Monday, July 22, 2013

Heather Smith Thomas — Notes from Sky Range Ranch: Training Spotty Dottie

Sam named the filly Spotty Dottie because of her dapples.

Late last fall we bought two Morgan fillies, a dark chestnut weanling we named Willow and a 2-year old palomino our granddaughter Samantha named Spotty Dottie because of her dappled appearance. Willow hadn’t been handled, so we spent some time getting her to be easy to catch and lead. Dottie was halter trained and was already easy to catch, lead, and tie up. Her former owner said she’d been saddled but not ridden.

My daughter Andrea and her kids enjoyed working with the fillies. The little girls sometimes went hiking with us as Andrea and I (and sometimes 14-year-old Emily) led the fillies almost daily through the fall and occasionally during the winter, taking them on long treks up and down our country road and over the hills — until the snow got too deep. Then they didn’t get handled much until this spring, when we started leading them again.

Dani accompanies Andrea (leading Willow) and 14-year-old Emily leading Spotty Dottie.

Dottie has a mellow personality, but when we started saddling her, she was very apprehensive and tried to shy away. We realized she must have had a bad experience with saddling. My oldest granddaughter, Heather Carrie, enjoys training horses (something she’s been doing in the summertime for about 6 years), so when she was home from college for spring break, she played with the two fillies one day and got them both to be at ease with a saddle blanket touching all parts of their bodies.

Young Heather (home on spring break from college) getting Dottie accustomed
to the saddle blanket touching her anywhere

During calving (April) we didn’t take time to do any more training with the fillies. After Heather graduated from college and was home again training horses, she told me she’d like to work with Dottie in exchange for some hay for her horses and some pasture for her two old retired horses (Molly, age 30, and Chance,  in his 20s) that can no longer chew hay with their bad teeth.

I had been working with Dottie’s feet (she needed better manners about having her feet picked up, cleaned, and trimmed) and started tying her for longer periods so she’d become patient instead of pawing the fence, but I hadn’t had time to do much else with her. In mid-June Heather started working with Dottie every day when she came down to feed the old horses their pellet “mush” and change Chance’s fly mask.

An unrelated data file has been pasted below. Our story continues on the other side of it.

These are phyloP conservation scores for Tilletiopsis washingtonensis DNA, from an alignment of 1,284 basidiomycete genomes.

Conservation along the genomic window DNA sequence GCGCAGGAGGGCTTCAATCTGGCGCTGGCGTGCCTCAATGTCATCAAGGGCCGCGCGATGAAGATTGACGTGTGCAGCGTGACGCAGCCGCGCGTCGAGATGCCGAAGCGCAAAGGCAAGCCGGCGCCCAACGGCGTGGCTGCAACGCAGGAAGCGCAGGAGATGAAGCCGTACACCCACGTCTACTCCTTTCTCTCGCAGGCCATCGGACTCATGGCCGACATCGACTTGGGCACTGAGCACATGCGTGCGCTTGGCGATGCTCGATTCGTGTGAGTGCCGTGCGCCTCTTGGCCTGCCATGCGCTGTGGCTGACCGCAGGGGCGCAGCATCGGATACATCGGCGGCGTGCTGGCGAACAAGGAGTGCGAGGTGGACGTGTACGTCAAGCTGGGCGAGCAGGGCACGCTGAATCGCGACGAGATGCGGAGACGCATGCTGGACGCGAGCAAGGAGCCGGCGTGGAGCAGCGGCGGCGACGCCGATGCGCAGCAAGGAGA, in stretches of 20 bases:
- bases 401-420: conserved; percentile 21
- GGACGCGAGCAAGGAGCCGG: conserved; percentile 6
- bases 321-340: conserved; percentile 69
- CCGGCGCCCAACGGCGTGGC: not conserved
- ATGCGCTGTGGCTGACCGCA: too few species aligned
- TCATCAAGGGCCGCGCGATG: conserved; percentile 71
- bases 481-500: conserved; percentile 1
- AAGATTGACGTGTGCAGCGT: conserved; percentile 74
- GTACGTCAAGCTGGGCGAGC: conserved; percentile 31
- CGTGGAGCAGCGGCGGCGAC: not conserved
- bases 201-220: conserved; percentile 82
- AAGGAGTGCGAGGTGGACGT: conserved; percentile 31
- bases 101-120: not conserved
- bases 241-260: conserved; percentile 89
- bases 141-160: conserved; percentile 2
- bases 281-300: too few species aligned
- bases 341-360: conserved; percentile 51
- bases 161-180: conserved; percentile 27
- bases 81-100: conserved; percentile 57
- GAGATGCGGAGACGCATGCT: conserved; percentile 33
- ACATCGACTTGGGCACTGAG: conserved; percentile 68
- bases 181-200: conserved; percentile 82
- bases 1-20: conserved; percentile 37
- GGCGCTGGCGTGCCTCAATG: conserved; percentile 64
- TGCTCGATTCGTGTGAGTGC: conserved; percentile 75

She started with simple groundwork, to teach the filly to give to little pulls on the halter rope and flex her neck around to one side, then the other, and give to hand pressure — to move her front legs (pivoting on hind legs) and move her hind legs (pivoting around her front legs).

Simple groundwork, teaching the filly to give to soft pulls on the halter
and flex her head and neck around to the side

Dottie learned to move her front legs and pivot around.

Heather works with Dottie for a while in the mornings and spends the rest of the day working with the other horses she’s training at her place — in her round corral and in the new arena (not fenced yet but created with dirt that our son Michael hauled in and smoothed). As the youngsters progress she takes them out on the range, ponying them from another horse or riding one while her mom ponies another, then switches and rides the other one on the way home.

It took a couple of days of persistent work to get Dottie over her saddle phobia. Something must have happened that scared her during saddling, because she was very skittish about having the saddle put on from the left (traditional) side but had no fear of its being put on from the other side.

She kept jumping and spinning away from the lightweight training saddle as Heather tried to desensitize her with it (and nearly wore out Heather’s arm with the constant repetition, as she tried to persuade Dottie it wasn’t going to hurt her). Heather finally put her in a corner where she couldn’t move away from it, and Dottie eventually resigned herself to having the saddle swung onto her back.

In the corner Dottie couldn’t move away from the saddle
and finally learned to stand still to be saddled.